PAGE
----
LYNK & Co brand is a new brand with revolutionary new ideas for the future of automobiles. Chief among them is a plan to sell their cars on-line, as well as a car-sharing app which allows others to use the car when the owner is not using it. Positioned a notch above Geely, but below Volvo, the new premium brand will develop and sell new high-end cars mainly targeting the North American and European markets.

Malaysia will also likely be a market for the new manufacturer, according to Geely Auto Group chief executive officer An Cong Hui at the event.

“LYNK & Co is global brand, so it’s a global development. Surely it will find its way to Malaysia,” said An at the signing ceremony.

The new brand will use shared platforms like Volvo’s Compact Modular Architecture (CMA) to form the basis of LYNK & Co models.

Geely Experience Centre

The next itinerary on the trip was a visit to the Geely Experience Centre at the Geely HQ where we were given an insight into Geely’s stellar rise and its global intentions.

Its first car was launched in Linhai in 1998, but it only obtained its manufacturing licence from the Chinese government in 2001.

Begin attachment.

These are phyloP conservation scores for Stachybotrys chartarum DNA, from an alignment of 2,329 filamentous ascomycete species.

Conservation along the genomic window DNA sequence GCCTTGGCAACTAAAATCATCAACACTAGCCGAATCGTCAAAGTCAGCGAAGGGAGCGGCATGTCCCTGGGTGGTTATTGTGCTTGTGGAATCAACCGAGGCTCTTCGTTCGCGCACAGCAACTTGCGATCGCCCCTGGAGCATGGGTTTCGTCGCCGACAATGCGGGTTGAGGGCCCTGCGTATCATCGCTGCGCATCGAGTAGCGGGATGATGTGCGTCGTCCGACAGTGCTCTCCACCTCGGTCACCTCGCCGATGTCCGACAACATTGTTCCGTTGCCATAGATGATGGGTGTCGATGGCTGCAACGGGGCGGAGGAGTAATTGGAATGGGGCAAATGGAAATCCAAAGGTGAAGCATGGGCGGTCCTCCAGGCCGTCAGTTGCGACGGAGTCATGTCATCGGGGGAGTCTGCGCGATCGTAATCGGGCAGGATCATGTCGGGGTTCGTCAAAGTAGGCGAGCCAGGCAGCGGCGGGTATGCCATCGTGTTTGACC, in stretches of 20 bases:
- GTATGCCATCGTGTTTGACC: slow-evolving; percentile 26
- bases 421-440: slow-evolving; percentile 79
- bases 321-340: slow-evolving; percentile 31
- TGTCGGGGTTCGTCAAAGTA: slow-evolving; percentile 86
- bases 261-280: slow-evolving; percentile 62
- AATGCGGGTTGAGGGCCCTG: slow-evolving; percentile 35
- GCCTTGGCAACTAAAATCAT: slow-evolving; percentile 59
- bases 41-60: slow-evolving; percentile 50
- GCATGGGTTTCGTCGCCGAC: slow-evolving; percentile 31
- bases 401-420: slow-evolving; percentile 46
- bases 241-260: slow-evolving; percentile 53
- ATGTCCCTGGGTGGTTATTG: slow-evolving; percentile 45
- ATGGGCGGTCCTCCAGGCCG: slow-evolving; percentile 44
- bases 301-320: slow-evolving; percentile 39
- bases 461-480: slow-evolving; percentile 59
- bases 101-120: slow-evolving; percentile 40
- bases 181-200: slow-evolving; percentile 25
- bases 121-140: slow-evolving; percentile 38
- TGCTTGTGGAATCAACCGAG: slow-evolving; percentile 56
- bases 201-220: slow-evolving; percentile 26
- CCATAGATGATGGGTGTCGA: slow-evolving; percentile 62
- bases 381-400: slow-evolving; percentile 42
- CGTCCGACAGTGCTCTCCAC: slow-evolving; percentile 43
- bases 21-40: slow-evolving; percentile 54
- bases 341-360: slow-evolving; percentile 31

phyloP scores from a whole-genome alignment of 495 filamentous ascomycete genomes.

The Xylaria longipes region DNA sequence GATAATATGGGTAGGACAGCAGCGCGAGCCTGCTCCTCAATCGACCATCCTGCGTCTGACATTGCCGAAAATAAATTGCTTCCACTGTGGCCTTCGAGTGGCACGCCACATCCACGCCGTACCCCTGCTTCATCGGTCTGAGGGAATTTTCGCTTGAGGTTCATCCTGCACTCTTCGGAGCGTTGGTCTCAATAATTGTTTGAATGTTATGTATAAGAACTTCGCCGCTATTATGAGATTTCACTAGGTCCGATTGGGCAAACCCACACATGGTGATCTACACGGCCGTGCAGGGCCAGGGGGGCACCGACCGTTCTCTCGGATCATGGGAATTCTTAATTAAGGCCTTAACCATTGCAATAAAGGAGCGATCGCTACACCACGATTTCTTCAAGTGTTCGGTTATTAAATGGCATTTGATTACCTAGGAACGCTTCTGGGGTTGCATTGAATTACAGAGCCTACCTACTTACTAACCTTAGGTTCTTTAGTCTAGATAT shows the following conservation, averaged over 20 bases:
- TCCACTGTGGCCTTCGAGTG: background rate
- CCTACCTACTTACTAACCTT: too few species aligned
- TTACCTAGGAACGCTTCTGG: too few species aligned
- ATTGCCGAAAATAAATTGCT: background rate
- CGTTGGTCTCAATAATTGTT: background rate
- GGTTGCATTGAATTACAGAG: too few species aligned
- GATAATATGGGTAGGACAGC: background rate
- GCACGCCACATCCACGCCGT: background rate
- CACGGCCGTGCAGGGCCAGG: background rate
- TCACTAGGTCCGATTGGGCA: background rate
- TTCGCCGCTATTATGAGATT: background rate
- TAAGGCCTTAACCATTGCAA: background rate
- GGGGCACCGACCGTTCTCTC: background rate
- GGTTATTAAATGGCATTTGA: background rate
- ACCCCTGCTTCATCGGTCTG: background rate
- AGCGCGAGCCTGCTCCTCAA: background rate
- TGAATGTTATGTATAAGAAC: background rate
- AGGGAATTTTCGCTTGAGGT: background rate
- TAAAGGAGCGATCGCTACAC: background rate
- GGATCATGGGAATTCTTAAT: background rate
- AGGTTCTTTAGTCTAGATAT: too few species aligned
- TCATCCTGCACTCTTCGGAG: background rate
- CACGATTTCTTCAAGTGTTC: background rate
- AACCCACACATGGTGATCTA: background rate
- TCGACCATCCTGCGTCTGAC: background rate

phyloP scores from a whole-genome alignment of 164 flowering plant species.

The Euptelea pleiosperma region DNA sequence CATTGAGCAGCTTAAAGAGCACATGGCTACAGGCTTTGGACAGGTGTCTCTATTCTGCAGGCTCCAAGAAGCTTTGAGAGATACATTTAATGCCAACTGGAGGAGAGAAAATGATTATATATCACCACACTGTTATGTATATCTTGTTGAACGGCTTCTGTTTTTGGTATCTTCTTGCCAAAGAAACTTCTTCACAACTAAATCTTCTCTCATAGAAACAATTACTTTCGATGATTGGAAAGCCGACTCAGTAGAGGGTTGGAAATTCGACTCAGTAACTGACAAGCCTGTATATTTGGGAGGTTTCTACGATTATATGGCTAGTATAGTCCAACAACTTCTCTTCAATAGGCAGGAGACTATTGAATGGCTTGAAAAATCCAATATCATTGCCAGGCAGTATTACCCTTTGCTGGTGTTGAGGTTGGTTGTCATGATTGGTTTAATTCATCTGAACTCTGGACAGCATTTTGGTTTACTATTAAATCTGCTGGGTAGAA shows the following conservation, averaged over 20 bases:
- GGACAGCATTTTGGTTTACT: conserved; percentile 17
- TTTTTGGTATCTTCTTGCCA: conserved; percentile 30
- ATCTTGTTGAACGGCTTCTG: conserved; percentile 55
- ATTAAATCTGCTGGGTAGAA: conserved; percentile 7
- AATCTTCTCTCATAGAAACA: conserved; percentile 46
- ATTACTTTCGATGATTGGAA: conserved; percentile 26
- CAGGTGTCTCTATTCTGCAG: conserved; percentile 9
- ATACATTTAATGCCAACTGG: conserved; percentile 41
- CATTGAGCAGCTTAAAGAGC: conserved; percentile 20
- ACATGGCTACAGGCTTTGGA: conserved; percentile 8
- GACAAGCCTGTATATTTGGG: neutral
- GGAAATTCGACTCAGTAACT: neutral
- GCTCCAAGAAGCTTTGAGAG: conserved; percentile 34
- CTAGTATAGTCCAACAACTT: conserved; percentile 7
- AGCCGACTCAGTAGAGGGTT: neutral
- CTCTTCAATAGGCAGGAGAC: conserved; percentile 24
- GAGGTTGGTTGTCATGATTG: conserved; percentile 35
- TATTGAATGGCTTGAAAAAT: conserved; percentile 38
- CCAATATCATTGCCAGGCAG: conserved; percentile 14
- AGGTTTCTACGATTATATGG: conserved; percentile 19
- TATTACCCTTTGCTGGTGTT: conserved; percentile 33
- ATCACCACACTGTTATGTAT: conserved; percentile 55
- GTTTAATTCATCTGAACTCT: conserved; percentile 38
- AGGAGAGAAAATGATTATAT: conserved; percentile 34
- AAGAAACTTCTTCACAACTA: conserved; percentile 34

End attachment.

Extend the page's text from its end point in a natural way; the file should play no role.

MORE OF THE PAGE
At the time, it was the first private car manufacturer in China. By 2002, it was already on the top 10 manufacturers list in China. Geely Auto was listed on the Hong Kong Stock Exhange in 2005. By 2007, it made its transition from low price to high quality. By 2010, it had already acquired Volvo, and just two years later, it became a Fortune 500 company.

Walking through the Geely Experience Centre was an enlightening experience on the frantic pace of development that Geely went through. Early Geely models looked rudimentary and basic, but newer models, such as the Emgrand GS, are testament to the progress that this company has been making.

Stellar rise

Last year, Geely Auto sold 766,000 units of its cars, posting a year-on-year growth of 50 per cent.

In the same time, it earned 53.7 billion yuan (RM34.50 billion) in revenue, which is a 78 per cent growth compared to the year before.

Profit meanwhile rose to 5.17 billion yuan, a 126 per cent growth. Geely’s rise has been nothing short of meteoric, and it has great ambitions to bring its success to the world market. If any Chinese carmaker can succeed at this, it may well be Geely.